Do you follow a style sheet?

This is so true for publishing houses. Those incapable to have it or unable to follow one, fail to impress. If you are a writer – of any kind – most importantly, a bold face in online media, a style defines your appearance.

Here, we’re discussing a Style Sheet in terms of factors that will take you places and will help you express better.

Style Sheet may be taught to you as a standardised booklet or guide material teaching or enforcing certain rules and principles of journalism. It may appear bookish at times as it teaches this, asks you to follow that and tutors on language, grammar among other things. A style sheet may confuse you with usage of ‘9’ or ‘nine’, ‘am’ or ‘a.m.’ and so forth.

While a standardisation of rules should be left for big organisations for whom everything is right, may you follow some basic principles which will guarantee you certain degree of credibility in all your endeavours

Further on, you can decide fonts, size, colour and tools for make up based upon individual choice or target audience. Depending on your nature, some of the prescriptions below might be absolute fun and some might be strong adherence. Choice is yours. But, before you start reading on, ask yourself – Do you really want to know how to write?

Remember, stories must be factual, objective, newsworthy, interesting and informative. And before doing a news story, always ask yourself: Why should anyone read this?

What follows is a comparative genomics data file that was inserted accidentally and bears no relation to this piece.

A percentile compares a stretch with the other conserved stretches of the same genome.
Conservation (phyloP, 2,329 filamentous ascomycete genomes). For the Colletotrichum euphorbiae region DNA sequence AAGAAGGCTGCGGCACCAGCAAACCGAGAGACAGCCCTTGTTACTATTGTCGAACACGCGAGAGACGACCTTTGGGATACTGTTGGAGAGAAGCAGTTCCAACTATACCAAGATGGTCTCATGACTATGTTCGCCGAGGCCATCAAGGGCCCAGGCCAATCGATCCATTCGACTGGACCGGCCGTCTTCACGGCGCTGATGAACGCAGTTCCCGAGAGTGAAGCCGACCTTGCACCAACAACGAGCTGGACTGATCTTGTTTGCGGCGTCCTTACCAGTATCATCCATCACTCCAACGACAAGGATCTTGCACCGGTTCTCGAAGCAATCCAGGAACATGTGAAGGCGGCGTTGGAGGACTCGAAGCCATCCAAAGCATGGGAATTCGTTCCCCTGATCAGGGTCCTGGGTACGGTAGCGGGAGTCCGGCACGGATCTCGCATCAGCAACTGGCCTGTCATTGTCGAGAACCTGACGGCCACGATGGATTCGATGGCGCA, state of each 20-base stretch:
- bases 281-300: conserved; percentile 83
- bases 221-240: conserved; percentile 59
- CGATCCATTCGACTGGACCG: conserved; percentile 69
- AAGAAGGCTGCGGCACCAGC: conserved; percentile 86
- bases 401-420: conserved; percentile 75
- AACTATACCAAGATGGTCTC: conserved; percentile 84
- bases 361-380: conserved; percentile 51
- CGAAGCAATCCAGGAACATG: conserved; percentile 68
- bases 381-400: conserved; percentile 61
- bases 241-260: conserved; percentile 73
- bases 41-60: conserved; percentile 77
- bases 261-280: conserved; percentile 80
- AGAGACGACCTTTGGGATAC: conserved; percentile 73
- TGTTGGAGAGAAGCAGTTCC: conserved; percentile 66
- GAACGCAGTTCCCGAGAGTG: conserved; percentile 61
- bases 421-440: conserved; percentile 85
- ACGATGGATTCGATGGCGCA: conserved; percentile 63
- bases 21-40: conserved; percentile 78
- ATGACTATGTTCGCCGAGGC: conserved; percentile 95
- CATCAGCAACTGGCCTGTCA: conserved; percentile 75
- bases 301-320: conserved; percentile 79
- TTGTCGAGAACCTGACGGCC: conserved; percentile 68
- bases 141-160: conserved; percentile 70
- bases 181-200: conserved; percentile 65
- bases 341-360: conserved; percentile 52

Your Style Sheet, over the years, will take care of spelling, punctuation, and news writing practice so that your stories will be accurate and consistent and also objective.

Your first paragraph should state the story facts (WHO, WHAT, WHERE, HOW and WHY) so that the readers know exactly what the article covers. The second paragraph may mention the significance of the event (i.e. WHY this event is newsworthy).

Once it is established as who was involved, what happened and how and where, subsequent paragraphs can dwell upon further details.

You are ready now to reveal your true colours. Let newsrooms fight over the debate if it should be al-Qaida, Al Qadea, al Qaeda or al Qayada, you simply define it through your writing Style. A terror group will never change to Buddhist principles if you spell it right or wrong.

Neeraj Bhushan
More than a bystander. Chocolate soldier. Pineapple lover. Roman Holiday movie fan.